To quote Ryan holiday, “never forget within every obstacle is an opportunity to improve your condition. You might not have wanted it to happen but you decide how it will affect you. No one else has the right to decide. The obstacle in the path becomes the path. Nothing makes us feel in any way, we choose to give in to such feelings. There is good in everything if we only look for it. The struggle is an advantage, not an adversity.”



When you anticipate change, it won’t take you by surprise. Stay alert. Expect change to happen and look for it.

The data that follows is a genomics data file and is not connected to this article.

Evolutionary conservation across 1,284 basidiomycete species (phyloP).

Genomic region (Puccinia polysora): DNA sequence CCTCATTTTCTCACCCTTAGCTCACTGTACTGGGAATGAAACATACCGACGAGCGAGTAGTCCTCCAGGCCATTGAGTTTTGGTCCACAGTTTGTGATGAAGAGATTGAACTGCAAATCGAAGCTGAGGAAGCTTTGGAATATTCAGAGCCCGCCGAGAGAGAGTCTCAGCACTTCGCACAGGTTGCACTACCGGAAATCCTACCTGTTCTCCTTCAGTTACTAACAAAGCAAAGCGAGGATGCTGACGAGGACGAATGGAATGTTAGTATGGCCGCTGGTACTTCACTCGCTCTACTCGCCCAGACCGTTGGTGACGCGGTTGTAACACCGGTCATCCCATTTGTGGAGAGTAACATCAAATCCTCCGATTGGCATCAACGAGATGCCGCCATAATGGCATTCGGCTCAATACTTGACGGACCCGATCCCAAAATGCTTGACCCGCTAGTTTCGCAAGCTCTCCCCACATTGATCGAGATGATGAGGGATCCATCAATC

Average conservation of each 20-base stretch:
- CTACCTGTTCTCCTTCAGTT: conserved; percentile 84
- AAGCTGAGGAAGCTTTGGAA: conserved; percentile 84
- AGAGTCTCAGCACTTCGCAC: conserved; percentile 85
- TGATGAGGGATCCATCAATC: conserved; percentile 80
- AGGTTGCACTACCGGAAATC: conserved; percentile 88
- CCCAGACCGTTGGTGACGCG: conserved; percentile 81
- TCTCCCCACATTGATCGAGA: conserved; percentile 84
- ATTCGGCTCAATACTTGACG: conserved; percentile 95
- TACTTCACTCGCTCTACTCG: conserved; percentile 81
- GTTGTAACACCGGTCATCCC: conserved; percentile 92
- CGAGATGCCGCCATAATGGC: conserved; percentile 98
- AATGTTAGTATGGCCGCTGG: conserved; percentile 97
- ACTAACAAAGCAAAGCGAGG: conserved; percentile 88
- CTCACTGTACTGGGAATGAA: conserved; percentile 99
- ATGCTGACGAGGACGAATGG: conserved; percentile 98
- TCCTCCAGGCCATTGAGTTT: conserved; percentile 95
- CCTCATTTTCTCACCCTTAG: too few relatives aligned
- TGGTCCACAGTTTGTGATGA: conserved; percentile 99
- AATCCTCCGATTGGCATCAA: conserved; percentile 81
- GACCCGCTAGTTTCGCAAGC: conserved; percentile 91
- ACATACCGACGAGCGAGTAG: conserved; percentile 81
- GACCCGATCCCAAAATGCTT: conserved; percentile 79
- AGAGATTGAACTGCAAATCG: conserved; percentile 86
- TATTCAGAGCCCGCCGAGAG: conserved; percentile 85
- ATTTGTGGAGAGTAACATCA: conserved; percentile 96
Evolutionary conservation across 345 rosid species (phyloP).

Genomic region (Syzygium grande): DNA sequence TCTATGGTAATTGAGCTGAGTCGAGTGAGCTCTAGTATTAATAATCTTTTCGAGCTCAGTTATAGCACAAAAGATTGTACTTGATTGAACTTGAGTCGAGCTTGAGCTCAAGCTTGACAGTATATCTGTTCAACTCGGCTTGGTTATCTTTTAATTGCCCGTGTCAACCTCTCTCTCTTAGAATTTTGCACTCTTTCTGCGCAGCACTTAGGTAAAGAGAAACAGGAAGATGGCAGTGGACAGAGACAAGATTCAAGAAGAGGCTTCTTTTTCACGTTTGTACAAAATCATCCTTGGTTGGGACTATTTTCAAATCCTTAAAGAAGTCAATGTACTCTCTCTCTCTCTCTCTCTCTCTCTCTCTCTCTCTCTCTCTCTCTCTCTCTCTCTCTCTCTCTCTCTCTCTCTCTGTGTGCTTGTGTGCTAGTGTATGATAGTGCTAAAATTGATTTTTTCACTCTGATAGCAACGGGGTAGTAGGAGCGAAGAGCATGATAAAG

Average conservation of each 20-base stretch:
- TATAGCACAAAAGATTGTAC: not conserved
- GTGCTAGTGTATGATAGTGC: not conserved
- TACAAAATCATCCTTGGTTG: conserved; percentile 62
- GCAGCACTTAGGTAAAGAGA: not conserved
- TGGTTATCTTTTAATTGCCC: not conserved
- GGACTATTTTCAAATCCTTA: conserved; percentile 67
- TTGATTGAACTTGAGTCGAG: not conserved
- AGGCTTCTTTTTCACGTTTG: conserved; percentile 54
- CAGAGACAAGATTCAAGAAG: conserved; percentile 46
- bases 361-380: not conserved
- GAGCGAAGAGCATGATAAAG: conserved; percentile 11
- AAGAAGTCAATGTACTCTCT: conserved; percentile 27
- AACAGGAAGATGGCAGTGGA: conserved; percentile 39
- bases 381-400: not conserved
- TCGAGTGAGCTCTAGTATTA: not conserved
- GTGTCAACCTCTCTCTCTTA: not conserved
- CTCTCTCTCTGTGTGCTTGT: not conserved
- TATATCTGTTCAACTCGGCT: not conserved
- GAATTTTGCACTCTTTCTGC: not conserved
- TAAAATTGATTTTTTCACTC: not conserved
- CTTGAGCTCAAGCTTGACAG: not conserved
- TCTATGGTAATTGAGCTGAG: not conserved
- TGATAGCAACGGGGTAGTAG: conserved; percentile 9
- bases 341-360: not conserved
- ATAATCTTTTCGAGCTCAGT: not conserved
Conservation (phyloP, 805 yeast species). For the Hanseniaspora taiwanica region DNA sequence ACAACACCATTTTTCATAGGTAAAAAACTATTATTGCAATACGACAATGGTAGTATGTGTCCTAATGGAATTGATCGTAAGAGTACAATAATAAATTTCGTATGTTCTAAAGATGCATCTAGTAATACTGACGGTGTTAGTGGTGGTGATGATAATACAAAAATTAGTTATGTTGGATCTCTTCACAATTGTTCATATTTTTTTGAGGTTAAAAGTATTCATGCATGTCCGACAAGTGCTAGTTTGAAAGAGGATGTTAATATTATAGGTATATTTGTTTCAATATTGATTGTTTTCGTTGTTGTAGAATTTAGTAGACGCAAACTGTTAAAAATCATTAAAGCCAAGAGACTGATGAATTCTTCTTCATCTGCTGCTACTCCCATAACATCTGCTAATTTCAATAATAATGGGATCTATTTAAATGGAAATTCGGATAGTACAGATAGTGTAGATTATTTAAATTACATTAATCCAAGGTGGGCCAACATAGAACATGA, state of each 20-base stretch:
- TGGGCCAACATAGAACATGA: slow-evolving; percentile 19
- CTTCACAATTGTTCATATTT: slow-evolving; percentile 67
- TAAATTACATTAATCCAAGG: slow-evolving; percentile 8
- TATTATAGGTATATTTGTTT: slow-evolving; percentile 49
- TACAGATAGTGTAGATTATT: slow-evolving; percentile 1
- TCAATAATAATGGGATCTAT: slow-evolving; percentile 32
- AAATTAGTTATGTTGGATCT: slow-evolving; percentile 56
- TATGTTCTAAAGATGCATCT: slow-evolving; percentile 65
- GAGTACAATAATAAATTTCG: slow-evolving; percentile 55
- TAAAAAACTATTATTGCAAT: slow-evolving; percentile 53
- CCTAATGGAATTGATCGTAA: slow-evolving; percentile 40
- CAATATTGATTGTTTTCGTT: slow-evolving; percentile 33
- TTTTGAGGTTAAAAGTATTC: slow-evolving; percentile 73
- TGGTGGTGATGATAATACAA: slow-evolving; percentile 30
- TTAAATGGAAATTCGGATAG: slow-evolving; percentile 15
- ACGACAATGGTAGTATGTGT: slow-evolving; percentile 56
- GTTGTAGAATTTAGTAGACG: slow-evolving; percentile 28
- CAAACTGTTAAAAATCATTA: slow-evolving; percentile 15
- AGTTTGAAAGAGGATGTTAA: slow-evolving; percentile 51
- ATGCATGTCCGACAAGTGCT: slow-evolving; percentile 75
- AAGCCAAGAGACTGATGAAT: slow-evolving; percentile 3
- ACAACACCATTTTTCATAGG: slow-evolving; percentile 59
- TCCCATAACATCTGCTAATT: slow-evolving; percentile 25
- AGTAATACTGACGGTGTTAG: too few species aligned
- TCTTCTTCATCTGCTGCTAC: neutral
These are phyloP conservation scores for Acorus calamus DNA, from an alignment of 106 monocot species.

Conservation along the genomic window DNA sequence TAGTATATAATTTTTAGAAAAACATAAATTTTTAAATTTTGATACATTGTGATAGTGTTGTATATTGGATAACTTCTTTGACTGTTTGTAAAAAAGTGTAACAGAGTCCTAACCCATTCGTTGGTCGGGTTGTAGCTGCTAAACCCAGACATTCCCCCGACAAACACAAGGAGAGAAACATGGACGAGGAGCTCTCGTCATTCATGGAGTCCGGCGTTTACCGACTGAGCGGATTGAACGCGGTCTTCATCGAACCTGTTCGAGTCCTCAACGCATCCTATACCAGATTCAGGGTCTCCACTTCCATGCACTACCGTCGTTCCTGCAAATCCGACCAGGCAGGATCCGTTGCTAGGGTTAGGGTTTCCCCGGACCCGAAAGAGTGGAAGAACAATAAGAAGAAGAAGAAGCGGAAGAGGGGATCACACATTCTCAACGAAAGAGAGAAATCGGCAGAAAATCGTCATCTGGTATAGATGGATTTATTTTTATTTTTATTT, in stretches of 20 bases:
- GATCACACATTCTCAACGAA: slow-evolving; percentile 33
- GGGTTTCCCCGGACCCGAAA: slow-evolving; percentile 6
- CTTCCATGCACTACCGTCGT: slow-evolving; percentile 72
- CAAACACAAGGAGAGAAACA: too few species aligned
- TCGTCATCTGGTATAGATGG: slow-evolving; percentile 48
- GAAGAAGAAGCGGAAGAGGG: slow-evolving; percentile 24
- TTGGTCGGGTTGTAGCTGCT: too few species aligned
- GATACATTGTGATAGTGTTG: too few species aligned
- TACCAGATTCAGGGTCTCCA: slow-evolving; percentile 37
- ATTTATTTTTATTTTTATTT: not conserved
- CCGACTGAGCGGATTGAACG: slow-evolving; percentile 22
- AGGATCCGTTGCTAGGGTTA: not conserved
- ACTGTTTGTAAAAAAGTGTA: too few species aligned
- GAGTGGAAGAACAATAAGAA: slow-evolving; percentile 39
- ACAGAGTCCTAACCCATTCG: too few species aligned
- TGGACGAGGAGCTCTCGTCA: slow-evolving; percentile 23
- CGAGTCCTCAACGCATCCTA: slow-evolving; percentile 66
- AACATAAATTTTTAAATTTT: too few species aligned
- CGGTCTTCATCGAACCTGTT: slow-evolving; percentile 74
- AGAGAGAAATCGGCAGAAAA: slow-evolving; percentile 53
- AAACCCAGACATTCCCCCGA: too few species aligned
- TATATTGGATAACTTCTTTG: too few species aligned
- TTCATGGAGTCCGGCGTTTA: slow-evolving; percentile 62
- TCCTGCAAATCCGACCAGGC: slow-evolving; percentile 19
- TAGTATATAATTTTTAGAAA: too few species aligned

Sense when change is likely to occur and be ready to adapt to it


Noticing small changes will help you adapt to bigger changes that are yet to come.

Keep life simple. Do not overanalyze or overcomplicate things.


When the situation has changed, adapt and change quickly.

You need to adapt faster, for if you do not adapt in time, you might as well not adapt at all.


If you do not change, you become extinct. The biggest inhibitor to change lies within yourself, and nothing gets better until you change.

Life moves on and so should you.


Savor the adventure and enjoy the things that come with change. Be ready to change quickly and enjoy it again and again.